Cinder and Blacktooth continue their search for Oppenheimer as Shiver and her gang continue to hunt them down. Will Cinder finally be able to obtain his legacy? How does it fare?

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[easyazon_link identifier=”B01CRGPIHY” locale=”US” tag=”bounintocomi-20″]Gutter Magic #3[/easyazon_link] is full of action as the chase between Cinder, Blacktooth, and Shiver and her gang makes up the majority of the issue. In addition, there is some interesting dialogue between Cinder and his brother, Victor, to start off the issue.

Rich Douek’s dialogue reinforces Cinder’s extreme desire to obtain what he has never had and shows how far he is willing to go in order to obtain what he believes is rightfully his. It really paints him in a different light and shows the complexities and consequences of his selfish actions. It really changes the way you look at the character. He goes from the hero, to more of an anti-hero figure in just a few short pages. Unfortunately, Douek leaves the introspection on the surface and we don’t get to fully examine how Victor’s words and what has been done to him truly affect Cinder; I’m not sure we will given this is the penultimate issue.

The rest of the story is an action-packed chase sequence across the skies of the Gutter Magic world. You have to suspend your disbelief a little bit as there are some significant moments that appear off the page, but it doesn’t take away from the drama; rather, it almost heightens it. It does so because while Douek and artist Brett Barkley are showing us Cinder’s story, the other players are making their own plans unbeknownst to us.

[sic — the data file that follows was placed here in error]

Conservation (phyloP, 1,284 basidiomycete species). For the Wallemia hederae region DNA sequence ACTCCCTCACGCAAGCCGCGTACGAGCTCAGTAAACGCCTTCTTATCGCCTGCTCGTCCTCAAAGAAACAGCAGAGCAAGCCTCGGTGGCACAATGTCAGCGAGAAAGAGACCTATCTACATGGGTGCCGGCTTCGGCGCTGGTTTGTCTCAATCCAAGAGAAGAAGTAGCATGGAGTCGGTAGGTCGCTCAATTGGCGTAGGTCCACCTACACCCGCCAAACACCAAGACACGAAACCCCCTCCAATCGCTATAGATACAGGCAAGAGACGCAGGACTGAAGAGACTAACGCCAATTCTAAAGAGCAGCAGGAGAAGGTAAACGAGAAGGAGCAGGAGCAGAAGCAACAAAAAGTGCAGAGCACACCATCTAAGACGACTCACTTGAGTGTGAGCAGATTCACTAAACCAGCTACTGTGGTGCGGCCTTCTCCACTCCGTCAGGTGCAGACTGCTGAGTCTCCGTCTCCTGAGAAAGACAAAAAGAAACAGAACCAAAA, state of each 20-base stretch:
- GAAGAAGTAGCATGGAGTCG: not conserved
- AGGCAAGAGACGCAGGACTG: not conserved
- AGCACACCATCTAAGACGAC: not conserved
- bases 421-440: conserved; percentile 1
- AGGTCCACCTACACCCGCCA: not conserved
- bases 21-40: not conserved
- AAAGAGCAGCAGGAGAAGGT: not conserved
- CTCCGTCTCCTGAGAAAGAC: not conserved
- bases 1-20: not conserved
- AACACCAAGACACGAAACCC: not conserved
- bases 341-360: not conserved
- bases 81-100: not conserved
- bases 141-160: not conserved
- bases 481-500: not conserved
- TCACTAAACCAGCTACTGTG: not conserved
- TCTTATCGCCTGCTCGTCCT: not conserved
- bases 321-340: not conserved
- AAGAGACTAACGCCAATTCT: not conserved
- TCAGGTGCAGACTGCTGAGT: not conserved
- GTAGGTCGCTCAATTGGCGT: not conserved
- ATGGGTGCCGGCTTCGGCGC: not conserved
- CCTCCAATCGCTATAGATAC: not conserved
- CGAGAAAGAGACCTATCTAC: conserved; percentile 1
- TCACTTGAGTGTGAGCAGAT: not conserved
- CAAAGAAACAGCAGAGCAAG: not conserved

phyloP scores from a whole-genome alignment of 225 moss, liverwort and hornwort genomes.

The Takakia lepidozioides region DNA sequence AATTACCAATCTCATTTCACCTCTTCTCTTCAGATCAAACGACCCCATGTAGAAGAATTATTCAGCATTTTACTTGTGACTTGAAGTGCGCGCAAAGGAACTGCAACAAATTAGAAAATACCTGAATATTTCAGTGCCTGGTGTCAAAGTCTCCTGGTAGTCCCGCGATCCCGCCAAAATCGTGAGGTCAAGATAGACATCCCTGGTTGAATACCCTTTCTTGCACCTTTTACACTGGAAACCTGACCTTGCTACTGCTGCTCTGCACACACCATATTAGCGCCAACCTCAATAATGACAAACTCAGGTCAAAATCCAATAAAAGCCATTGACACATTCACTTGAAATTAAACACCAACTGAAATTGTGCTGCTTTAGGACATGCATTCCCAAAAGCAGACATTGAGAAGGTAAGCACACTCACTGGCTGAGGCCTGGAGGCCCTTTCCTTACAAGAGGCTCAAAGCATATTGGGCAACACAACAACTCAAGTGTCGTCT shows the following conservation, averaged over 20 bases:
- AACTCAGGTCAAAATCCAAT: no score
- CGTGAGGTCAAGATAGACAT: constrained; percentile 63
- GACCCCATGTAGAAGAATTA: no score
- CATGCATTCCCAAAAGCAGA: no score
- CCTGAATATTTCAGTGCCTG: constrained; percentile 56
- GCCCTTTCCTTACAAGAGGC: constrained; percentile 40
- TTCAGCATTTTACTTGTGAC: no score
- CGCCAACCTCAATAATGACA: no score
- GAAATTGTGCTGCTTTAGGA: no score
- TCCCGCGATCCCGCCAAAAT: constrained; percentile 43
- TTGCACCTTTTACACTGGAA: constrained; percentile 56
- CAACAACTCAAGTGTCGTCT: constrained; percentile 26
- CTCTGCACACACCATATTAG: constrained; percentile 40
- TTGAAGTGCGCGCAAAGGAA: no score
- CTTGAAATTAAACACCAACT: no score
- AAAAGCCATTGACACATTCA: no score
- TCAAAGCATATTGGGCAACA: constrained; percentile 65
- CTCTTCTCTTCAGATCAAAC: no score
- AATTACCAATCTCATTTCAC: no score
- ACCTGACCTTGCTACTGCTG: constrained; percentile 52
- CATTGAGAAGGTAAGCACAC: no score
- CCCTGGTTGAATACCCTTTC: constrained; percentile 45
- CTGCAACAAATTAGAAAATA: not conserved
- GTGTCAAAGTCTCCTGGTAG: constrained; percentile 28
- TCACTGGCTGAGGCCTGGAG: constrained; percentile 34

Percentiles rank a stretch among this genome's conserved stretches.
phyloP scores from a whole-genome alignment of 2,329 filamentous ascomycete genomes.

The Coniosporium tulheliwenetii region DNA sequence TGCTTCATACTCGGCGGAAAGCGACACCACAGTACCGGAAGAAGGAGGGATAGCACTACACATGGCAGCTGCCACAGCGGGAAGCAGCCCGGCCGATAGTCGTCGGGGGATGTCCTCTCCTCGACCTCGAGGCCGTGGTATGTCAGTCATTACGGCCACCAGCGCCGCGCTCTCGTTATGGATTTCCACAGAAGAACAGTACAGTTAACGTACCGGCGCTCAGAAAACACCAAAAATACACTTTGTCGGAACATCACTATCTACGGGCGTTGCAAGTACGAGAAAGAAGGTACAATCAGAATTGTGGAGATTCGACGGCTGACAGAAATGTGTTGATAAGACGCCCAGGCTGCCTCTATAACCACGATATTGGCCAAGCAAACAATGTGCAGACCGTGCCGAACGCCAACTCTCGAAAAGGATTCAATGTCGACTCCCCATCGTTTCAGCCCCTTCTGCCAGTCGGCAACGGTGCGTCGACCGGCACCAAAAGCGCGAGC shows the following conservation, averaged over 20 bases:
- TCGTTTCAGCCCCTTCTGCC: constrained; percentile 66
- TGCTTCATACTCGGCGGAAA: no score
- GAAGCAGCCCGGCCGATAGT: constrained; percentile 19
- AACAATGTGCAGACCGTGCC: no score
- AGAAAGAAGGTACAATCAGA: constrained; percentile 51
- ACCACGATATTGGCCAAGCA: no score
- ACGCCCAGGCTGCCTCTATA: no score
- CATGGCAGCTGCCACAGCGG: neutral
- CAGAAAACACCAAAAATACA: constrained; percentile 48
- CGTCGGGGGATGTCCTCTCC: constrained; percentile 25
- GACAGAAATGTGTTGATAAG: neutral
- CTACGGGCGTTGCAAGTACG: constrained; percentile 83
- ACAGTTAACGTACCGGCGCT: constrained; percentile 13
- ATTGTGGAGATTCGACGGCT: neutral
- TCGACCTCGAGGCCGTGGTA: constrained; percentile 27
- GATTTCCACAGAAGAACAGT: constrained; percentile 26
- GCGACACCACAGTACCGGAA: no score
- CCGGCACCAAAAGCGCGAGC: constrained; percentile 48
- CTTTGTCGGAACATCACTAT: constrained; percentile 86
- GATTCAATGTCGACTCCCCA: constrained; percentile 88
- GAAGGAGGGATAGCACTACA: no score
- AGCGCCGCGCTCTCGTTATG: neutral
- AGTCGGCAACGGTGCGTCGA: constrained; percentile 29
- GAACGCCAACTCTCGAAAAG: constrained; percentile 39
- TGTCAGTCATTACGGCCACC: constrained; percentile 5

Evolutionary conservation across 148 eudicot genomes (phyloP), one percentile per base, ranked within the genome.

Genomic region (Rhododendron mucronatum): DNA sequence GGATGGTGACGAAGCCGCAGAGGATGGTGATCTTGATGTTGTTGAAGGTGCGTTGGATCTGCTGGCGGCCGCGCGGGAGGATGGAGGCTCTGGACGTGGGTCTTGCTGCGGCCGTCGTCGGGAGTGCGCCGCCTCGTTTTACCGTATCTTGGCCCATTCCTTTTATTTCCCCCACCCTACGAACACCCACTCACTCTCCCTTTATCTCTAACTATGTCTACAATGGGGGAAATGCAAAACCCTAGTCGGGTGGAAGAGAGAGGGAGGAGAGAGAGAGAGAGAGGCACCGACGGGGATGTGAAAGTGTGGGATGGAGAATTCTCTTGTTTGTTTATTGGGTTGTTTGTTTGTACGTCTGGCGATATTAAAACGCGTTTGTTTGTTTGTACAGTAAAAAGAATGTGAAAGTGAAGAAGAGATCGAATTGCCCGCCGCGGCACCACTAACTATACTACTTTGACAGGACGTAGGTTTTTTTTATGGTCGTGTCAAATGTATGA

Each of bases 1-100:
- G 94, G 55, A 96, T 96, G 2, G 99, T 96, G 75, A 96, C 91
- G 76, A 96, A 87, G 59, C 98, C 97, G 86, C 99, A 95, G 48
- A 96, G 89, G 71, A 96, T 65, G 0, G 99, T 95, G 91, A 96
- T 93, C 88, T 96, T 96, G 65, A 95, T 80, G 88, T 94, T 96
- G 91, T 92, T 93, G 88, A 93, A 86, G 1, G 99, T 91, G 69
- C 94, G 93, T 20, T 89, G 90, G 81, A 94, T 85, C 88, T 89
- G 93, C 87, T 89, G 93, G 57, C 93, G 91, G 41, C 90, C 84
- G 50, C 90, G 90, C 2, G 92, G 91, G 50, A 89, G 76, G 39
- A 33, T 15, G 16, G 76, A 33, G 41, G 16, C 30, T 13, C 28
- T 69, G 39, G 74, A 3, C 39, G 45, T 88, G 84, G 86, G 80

There is one pretty cheesy one-liner during the chase sequence as Douek makes a cheeky reference to Cinder’s goggles. For the most part, the dialogue is tight even during the small villain monologue from Shiver.

Douek’s script is paced very well during the chase sequence. He is able to put his protagonists in impossible situations and seamlessly bring them back from the brink. He introduces a nice plot twist that in other books might feel extremely forced, but Douek makes it feel like part of the world and easily explains it through a line of dialogue.

Barkley’s artwork is what we come to expect. There are some minor continuity issues. For example, during the airship chase sequence somehow Shiver’s ship intercepts Cinder and Blacktooth. It goes from being behind them to all of a sudden directly in front them. There are also problems with how he depicts Shiver’s men getting on board Cinder’s ship. They all of a sudden just appear there. It is possible they use some kind of portal magic, but it isn’t depicted all that well and is quite confusing to see Blacktooth gunning down incoming assailants in the sky to seeing Cinder being assaulted on the deck of the ship.

Aside from these issues Barkley keeps the panel-per-page ratio to a minimum which maintains the book’s flow and makes for a very quick read. His panels are also very basic; he doesn’t use any insets or slants. While basic, it makes it extremely easy to follow and there is no confusion about which panel you should be reading next.


The Verdict

[easyazon_link identifier=”B01CRGPIHY” locale=”US” tag=”bounintocomi-20″]Gutter Magic #3[/easyazon_link] continues the fun romp in this magical steampunk world by introducing airships and dragons in an exciting chase sequence. It also has a very poignant and character-defining moment in the beginning of the story. Unfortunately, Douek doesn’t explore Cinder’s character any further and there are a number of continuity errors with the artwork during the chase sequence that hold this book back. It’s still good, but there is definite room for improvement.

Comic Book Review: Gutter Magic #3
  • Great character moment in the opening sequence
  • Exciting chase sequence
  • Well-paced with simple panels to maintain good story flow
  • Continuity issues in the artwork
  • Failed to further explore Cinder's character
7Overall Score
Reader Rating: (1 Vote)
  • About The Author

    John F. Trent
    Founder and Editor-in-Chief

    John is the Editor-in-Chief here at Bounding Into Comics. He is a massive Washington Capitals fan, lover of history, and likes to dabble in economics and philosophy.